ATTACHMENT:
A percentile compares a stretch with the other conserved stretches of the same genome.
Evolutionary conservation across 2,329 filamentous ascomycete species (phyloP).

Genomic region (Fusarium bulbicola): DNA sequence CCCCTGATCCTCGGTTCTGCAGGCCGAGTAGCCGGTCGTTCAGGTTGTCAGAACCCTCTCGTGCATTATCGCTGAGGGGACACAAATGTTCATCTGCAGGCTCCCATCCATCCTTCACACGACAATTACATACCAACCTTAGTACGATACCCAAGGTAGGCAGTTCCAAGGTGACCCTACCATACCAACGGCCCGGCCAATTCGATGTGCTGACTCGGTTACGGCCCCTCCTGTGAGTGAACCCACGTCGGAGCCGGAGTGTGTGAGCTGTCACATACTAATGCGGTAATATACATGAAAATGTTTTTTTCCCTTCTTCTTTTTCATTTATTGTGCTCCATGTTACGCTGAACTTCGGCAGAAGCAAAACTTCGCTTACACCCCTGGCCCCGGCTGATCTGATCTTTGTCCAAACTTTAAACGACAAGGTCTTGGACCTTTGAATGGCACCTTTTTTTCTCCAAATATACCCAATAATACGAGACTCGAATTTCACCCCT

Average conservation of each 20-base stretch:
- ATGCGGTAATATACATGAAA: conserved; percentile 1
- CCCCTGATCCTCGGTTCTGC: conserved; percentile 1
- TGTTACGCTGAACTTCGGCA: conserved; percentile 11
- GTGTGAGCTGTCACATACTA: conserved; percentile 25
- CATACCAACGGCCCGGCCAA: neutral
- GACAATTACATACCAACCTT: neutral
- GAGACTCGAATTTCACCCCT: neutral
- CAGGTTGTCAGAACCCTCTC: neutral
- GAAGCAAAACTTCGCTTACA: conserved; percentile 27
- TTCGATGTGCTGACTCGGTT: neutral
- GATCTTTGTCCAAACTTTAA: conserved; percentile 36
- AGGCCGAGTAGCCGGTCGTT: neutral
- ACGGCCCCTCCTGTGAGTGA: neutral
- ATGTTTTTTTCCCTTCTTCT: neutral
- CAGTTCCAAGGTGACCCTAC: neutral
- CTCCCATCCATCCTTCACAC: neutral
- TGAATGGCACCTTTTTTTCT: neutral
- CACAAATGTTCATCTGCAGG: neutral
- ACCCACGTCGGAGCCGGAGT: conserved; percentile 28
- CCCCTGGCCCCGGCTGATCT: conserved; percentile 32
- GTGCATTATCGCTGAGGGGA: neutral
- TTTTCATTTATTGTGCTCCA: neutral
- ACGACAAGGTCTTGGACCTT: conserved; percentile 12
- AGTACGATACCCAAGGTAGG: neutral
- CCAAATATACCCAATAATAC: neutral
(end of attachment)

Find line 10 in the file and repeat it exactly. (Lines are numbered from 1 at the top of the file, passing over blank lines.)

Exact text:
- GACAATTACATACCAACCTT: neutral